Printer Friendly

Construction of fishing lodge protested (at Eagle River, Labrador).

CARTWRIGHT, Labrador

An ongoing conflict over the construction of a salmon fishing lodge at Eagle River, Labrador, escalated on Sept. 13, when the developers began to unload building supplies at the site. A week later, the Labrador Metis Association had declared victory in "Round 1" of the Eagle River dispute.

Unloading the supplies apparently broke an arrangement between the association; the developer KGY Group of Corner Brook, Nfld.; and the Newfoundland provincial government, who had agreed not to proceed with construction until after full community discussion on the matter.

The Metis claim that the planned construction is on Native land and does not have Native permission to proceed.

When KGY had begun to off-load supplies from their cargo ship Beothuk Venture at Paradise River, local Metis prevented the operation using non-violent resistance techniques. The ship and the protest moved to Cartwright, where protesters stopped a cargo helicopter from ferrying supplies to the Eagle River site.

As the situation matured, the coast guard cutter Sir Wilfred Grenfell and more than 50 RCMP officers were sent into the area. The confrontation led to more than 50 arrests, most on mischief charges. By the end of the week, however, the situation had calmed and most police officers had been sent home.

The police were positive about the conduct of the Metis protesters throughout, saying that any arrests were incidental to the peaceful protest as it was carried out.

"This has been a very, very well-disciplined operation by the Metis," said the RCMP inspector in charge of Labrador, John Henderson. "We're still able to talk with the Metis leaders, and they with us. For 99 per cent of the situation, it's been about as good as it's going to get."

The Beothuk Venture left the area by the end of the week, and that meant the departure of the coast guard cutter and most of the remaining policemen.

"All our demonstrations and on-the-ground actions have been peaceful and civil," said Todd Russell, president of the Metis association. "We have harmed no one and we will harm no one." Russell said that his organization was disturbed that outside companies could apparently call in the police to protect their operations from legitimate protest.

"Not a single damn outfitting licence has ever been awarded to a Labradorian, let alone a Metis, in this territory," he said. "The people just got fed up with all the insider dealing in St. John's [the provincial capital] and the blatant disregard for Native rights."

The fishing lodge has been an issue since the spring, when the Sandwich Bay Metis communities of Cartwright, Paradise River and Eagle River opposed the reallocation of 300 salmon to, as the association put it, "benefit a Newfoundland investment group with close ties to the provincial government, despite the presence of long-standing demands for protection of Metis interests on the river and the existence of Labradorian bids to operate a fish camp."

On Sept. 13, the association wrote to Newfoundland Environment and Lands Minister Ernie McLean insisting on the suspension of construction pending the establishment of a mediated discussion involving all parties, including the Labrador Metis Association. The letter also included other proposals which were intended by the association to reduce tensions in the area and give the association a stake in all development in the region. They were rejected by the minister.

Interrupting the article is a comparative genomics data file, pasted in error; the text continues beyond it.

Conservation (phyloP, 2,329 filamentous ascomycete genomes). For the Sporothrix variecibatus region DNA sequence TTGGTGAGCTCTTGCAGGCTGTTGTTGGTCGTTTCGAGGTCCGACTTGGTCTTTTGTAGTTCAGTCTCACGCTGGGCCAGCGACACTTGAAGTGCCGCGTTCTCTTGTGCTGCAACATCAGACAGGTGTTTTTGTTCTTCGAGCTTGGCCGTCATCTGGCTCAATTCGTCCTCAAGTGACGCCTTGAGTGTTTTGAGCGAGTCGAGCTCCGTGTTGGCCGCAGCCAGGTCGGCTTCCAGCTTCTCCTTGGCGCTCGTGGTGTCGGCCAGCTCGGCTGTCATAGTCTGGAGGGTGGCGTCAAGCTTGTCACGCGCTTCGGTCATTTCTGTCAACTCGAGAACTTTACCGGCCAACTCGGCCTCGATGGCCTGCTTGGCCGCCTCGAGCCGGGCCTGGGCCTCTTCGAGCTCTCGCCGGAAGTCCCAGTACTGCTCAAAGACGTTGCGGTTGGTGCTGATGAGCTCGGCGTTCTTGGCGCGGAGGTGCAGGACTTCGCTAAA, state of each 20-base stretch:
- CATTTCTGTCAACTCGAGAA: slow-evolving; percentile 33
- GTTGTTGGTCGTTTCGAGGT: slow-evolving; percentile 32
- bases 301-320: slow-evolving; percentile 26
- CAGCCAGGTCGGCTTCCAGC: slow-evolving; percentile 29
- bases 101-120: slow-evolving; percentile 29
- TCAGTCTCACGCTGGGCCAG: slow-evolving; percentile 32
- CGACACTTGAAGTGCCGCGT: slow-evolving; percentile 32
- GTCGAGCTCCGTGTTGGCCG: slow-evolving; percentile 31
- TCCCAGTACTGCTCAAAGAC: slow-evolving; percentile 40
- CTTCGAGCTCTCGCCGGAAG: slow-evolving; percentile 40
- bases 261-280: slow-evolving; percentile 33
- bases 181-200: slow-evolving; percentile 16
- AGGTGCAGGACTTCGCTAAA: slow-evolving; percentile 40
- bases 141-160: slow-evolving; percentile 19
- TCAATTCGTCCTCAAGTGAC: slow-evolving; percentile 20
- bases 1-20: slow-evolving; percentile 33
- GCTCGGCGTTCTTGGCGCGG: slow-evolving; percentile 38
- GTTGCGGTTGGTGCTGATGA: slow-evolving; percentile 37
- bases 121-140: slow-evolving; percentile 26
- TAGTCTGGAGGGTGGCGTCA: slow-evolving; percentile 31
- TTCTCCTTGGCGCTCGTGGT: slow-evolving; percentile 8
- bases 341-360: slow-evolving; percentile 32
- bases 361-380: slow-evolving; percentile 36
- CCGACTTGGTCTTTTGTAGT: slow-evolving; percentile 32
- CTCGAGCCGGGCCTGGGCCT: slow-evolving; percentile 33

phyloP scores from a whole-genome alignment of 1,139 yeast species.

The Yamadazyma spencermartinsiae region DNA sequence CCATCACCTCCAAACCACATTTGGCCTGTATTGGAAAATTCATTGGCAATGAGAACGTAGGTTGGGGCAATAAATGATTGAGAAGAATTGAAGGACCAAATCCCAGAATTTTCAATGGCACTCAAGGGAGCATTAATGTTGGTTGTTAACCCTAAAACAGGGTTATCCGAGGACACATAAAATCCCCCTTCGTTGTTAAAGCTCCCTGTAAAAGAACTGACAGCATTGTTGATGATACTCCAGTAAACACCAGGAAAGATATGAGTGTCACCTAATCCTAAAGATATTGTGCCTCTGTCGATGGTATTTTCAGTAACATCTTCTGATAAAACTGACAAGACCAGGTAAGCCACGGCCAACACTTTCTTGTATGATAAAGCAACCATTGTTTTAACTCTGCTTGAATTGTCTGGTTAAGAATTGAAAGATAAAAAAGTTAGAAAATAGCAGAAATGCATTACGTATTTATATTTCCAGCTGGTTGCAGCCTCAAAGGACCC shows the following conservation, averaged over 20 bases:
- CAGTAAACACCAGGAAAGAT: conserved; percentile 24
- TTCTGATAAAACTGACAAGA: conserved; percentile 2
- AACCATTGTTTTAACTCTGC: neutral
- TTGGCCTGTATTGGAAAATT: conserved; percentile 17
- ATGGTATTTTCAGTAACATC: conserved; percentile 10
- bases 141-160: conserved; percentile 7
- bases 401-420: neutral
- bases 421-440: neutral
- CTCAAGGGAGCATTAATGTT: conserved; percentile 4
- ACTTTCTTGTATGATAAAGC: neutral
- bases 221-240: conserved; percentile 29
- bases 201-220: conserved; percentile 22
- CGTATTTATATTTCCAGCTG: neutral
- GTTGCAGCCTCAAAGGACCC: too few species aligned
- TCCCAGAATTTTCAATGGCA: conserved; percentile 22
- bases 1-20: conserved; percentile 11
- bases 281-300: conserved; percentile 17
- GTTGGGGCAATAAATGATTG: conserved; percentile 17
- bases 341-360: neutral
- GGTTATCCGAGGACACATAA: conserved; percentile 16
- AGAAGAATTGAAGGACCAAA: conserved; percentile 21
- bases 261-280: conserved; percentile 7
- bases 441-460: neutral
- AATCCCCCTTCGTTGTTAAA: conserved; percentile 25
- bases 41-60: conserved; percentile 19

"McLean's press release suggested that the LMA's motive for its support of the community protests over the KGY camp is to somehow pull an end-run on the normal land claims process," said a press release of the association.

"Ernie McLean has it all wrong about the status of the LMA land claim," Russell said. "At the federal Indian Affairs minister's request, I offered to brief the province on our land claims over a year ago and I was told the province refused to talk about the matter with us. I tried again with [provincial premier] Brian Tobin and, after four months of waiting, I finally got a note from the premier six weeks ago saying that [Newfoundland principle secretary for Aboriginal and Labrador affairs] Harold Marshall would meet with us. I haven't seen hide nor hair of Mr. Marshall ever since."

While cautiously declaring a victory, Russell warned that his association would not see the extinguishment of Native rights prior to entering into full land claims negotiations. He cautioned the Innu Nation and Labrador Indian Association to be similarly careful.

"We won't be suckered into a beads-and-trinkets exchange over our lands and waters," he said.
COPYRIGHT 1996 Aboriginal Multi-Media Society of Alberta (AMMSA)
No portion of this article can be reproduced without the express written permission from the copyright holder.
Copyright 1996 Gale, Cengage Learning. All rights reserved.

Article Details
Printer friendly Cite/link Email Feedback
Author:R. John Hayes
Publication:Wind Speaker
Date:Oct 1, 1996
Words:751
Previous Article:Indian Act changes denounced by chiefs.
Next Article:Innu question Labrador Metis status.
Topics:


Related Articles
Fly-in fishing fantasies.
Eagle feather causes stir (Melissa Labrador barred from House of Commons).
Eagle feather held aloft.
Innu nation blocks (snowmobile) trail construction.
Metis help to protect Eider duck population.
Tourism no small fish to local economy.
Outdoor Digest.
A Rogue Canyon ADVENTURE.

Terms of use | Privacy policy | Copyright © 2021 Farlex, Inc. | Feedback | For webmasters |